NPR Staff

California Gov. Jerry Brown, a Democrat, has been in politics since the 1960s, and launched multiple runs for president himself.

In 1992, he ran as the outsider candidate — chastising the incumbent parties that had "failed their duty."

"They've placed their own interest about the national interest," he said during the speech that kicked off his campaign. They've allowed themselves to be trapped and in some cases corrupted by the powerful forces of greed. It's time for them go!"

Earlier this week, on the first day of this Democratic National Convention, Ruby Gilliam of Ohio — along with Clarissa Rodriguez of Texas — took the stage, and led the delegates in the Pledge of Allegiance.

The two women are the oldest and youngest delegates at the DNC.

"It's almost like a dream come true," Gilliam tells NPR's Audie Cornish.

"When they called me though and told me though that I was doing the Pledge of Allegiance and there was nobody at home I thought, I'm gonna burst, I'm gonna burst," she recalls.

Third parties are not new to American politics. The Anti-Masonic Party emerged in the 1820s to campaign against the Freemasons, which its members viewed as a corrupt. The Free Soil Party opposed the expansion of slavery in the years before the Civil War. Others throughout history have emerged to champion various causes, like the Know-Nothings, the Progressives, the Prohibition Party, the Reform Party and many others.

In 1987, the book The Art of the Deal elevated Donald Trump from playboy developer to best-selling author.

From the opening paragraph of Trump's self-portrait as a shrewd and creative dealmaker:

"I don't do it for the money. I've got enough, much more than I'll ever need. I do it to do it. Deals are my art form. Other people paint beautifully on canvas or write wonderful poetry. I like making deals, preferably big deals. That's how I get my kicks."

Lately, it has felt like the terrible news just won't stop. As soon as you've wrapped your head around one story, you're pummeled by another — and then another.

When you got up this morning, did you dress for the weather? Your wife? Throw on your lucky socks?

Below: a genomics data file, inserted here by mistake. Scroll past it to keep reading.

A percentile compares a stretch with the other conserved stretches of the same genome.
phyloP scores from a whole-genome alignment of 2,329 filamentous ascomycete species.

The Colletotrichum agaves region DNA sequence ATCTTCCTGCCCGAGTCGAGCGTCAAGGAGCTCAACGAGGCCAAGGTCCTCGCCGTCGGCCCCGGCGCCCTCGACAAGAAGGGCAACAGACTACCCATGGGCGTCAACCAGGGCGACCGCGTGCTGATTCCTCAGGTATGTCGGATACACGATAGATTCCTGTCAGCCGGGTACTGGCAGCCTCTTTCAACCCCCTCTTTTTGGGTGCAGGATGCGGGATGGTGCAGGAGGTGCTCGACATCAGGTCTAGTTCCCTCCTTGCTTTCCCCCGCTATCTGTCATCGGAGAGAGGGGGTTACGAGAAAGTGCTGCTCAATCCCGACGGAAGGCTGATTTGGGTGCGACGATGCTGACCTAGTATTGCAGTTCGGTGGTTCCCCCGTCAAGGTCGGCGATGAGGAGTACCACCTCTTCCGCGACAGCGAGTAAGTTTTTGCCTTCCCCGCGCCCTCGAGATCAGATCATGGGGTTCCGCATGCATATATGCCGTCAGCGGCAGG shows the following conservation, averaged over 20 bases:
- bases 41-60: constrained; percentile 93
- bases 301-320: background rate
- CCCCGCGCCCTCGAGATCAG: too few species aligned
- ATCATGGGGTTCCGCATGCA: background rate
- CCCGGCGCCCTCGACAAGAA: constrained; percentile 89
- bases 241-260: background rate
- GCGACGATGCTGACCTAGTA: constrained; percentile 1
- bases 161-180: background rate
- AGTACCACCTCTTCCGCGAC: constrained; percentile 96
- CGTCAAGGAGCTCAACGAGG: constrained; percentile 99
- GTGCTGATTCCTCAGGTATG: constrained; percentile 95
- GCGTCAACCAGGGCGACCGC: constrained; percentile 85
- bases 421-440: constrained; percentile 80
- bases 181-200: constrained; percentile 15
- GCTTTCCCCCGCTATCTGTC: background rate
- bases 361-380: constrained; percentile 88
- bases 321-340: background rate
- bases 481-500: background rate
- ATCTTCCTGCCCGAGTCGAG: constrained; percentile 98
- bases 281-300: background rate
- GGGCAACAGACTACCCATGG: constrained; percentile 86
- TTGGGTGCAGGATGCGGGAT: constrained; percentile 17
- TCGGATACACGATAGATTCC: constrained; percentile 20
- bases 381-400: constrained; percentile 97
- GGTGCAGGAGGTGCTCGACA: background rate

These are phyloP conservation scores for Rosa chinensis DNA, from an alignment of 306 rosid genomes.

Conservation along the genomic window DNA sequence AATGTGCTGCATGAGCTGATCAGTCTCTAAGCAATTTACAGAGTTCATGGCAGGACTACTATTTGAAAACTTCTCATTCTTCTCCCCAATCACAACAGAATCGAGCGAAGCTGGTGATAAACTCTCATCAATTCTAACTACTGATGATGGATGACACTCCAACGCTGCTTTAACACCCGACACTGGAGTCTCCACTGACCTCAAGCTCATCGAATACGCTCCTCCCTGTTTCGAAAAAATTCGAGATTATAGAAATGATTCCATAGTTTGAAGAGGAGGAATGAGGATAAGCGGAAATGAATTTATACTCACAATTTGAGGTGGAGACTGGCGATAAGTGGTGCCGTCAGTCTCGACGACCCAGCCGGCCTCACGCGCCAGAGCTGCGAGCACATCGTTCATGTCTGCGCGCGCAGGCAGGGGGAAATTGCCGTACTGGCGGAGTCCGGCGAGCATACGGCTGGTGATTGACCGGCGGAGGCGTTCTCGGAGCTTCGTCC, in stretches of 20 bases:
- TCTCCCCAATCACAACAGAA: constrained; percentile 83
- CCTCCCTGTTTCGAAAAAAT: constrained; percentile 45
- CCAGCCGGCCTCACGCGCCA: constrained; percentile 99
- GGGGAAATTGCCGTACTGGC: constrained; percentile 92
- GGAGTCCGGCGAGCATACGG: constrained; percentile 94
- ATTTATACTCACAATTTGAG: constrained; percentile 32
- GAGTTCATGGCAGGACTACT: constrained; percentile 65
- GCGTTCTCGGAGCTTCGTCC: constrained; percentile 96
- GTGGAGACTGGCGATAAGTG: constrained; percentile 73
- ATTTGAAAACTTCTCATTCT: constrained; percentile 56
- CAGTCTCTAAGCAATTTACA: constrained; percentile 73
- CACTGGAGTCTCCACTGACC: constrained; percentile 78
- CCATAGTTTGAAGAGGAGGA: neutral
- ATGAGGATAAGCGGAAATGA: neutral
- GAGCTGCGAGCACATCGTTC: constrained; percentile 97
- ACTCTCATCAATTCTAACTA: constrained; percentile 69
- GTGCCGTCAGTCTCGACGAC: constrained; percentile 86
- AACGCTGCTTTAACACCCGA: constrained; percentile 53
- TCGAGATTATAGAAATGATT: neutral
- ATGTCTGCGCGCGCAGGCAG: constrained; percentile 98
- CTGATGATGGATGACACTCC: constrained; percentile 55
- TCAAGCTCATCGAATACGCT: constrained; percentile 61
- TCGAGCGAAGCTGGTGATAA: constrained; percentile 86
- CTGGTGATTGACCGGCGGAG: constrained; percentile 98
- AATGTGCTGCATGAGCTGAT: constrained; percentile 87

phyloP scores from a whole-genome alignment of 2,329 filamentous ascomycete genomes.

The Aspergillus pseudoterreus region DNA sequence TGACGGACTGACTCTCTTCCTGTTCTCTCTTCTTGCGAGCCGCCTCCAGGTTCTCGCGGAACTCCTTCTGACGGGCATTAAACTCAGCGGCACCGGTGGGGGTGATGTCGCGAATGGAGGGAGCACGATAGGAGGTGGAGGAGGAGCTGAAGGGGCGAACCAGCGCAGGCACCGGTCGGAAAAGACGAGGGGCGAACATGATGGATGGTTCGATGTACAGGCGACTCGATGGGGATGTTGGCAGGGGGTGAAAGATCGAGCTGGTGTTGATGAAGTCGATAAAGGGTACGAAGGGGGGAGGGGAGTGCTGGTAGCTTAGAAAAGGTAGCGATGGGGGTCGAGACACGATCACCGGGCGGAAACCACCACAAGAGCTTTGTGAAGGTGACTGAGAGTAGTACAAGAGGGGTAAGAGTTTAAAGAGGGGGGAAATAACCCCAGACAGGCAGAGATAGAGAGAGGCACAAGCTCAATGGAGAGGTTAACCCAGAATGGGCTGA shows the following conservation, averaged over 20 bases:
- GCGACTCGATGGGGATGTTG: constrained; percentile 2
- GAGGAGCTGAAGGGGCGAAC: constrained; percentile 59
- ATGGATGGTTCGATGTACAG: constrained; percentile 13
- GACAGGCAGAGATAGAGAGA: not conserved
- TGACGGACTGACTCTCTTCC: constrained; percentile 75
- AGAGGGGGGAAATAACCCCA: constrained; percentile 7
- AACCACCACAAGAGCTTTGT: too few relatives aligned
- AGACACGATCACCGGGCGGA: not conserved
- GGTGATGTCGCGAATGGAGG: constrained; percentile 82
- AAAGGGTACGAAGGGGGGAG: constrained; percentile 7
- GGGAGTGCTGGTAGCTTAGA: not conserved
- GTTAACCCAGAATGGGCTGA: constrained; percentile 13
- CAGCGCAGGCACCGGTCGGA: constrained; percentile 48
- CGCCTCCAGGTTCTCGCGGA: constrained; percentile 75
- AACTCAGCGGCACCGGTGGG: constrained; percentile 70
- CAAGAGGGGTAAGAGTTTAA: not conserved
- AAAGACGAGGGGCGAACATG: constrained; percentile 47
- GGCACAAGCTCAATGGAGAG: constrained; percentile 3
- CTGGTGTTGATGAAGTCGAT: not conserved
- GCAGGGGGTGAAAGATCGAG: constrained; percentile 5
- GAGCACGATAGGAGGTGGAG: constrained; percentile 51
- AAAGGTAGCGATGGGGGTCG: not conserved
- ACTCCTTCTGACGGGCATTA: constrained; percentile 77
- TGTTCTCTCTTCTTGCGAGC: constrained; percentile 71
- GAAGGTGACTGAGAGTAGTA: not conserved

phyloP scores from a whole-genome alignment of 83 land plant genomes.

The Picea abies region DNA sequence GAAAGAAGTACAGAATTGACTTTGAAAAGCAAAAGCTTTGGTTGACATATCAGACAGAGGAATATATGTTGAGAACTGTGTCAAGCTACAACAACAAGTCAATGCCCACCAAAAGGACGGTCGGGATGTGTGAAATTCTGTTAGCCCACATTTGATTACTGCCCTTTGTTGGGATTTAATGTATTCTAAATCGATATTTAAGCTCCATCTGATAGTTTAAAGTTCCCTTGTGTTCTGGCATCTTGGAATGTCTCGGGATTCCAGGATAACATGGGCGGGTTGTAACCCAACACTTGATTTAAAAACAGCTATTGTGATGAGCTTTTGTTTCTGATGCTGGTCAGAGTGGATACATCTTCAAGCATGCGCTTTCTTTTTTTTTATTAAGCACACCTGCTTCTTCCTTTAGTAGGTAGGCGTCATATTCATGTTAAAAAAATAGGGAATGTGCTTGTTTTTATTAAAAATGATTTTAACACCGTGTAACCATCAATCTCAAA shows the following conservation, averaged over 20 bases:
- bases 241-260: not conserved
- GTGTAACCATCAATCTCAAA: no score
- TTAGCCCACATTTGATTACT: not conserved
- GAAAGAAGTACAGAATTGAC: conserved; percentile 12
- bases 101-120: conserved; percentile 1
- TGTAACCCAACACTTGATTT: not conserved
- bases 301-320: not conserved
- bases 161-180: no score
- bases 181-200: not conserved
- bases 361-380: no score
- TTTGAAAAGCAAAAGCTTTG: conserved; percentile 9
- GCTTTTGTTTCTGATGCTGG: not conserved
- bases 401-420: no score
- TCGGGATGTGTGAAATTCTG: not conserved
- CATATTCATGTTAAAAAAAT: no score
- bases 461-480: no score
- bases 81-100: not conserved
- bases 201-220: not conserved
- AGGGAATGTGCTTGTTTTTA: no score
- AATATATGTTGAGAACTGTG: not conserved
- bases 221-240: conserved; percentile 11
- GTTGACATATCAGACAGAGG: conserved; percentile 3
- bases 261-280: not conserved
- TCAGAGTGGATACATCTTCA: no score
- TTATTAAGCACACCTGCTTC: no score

NPR's show and podcast Invisibilia has been taking a long look at what we wear — from sunglasses to artist's frocks and hoodies — and asking how much our clothes affect us, sometimes in ways we're not aware of, or might not even like.

Defense Secretary Ash Carter is hosting a meeting this week with his counterparts from other nations in the coalition against the Islamic State.

The gathering comes at a particularly turbulent time. Turkey, a key member in that coalition, is still reeling from an unexpected coup attempt. Meanwhile, ISIS appears to be on the defensive, having steadily lost territory over the past year or so.

NPR's Renee Montagne spoke with Carter on Tuesday at the Pentagon. Here are the highlights:

Big data has been considered an essential tool for tech companies and political campaigns. Now, someone who's handled data analytics at the highest levels in both of those worlds sees promise for it in policing, education and city services.

For example, data can show that a police officer who's been under stress after responding to cases of domestic abuse or suicide may be at higher risk of a negative interaction with the public, data scientist Rayid Ghani says.

Summer vacations: We wait for them all year. We pour time, energy and money into planning them. Expectations can run unreasonably high.

On this week's show, a summer edition of Stopwatch Science with Daniel Pink that explores what social science research has to say about vacations: How to make them better and what pitfalls to avoid.

Stopwatch Science

When the school year ends, some kids go to camp, summer school or daycare. But a lot of these options are expensive for families who have to come up with creative, cheaper alternatives, whether that means sending kids off to the city's rec center, or to stay with grandparents.

NPR's Lynn Neary spoke about the economic hardships of summer with KJ Dell'Antonia, who's written about the topic for The New York Times.

For Jason Aaron Baca, a model from Los Gatos, Calif., his inspiration for romance cover modeling came randomly.

It sparked when he walked into a bookstore simply looking for something to read. There he saw a romance book cover.

"I said, 'You know what? This is something that I can actually do. This is something that, you know, it's going to take a lot of work to get a body like those guys on the cover," he tells NPR's Renee Montagne. "At that moment right there I kind of realized that this is something I am definitely going to go after."

If you've stepped foot in a comic book store in the past few years, you'll have noticed a distinct shift. Superheroes, once almost entirely white men, have become more diverse.

There's been a biracial Spider-Man, a Muslim Ms. Marvel, and just last week, Marvel announced that the new Iron Man will be a teenage African-American girl.

Joining this lineup today is Kong Kenan, a Chinese boy who, as part of a reboot of the DC comics universe, is one of four characters taking up Superman's mantle.

"The middle class is disappearing" has been a standard line during this election cycle. As it turns out, it's not wrong.

Before the folk rock band The Lumineers released their newest album, Cleopatra, in April, they played a series of secret shows. Emphasis here on "secret."

"There was a large concern about the album being sort-of released via grainy video and leaked out online," said Wesley Schultz, the band's lead singer.

So the band decided to lock up people's phones — not take them away, exactly, but just lock them up for the show. Like a timeout.

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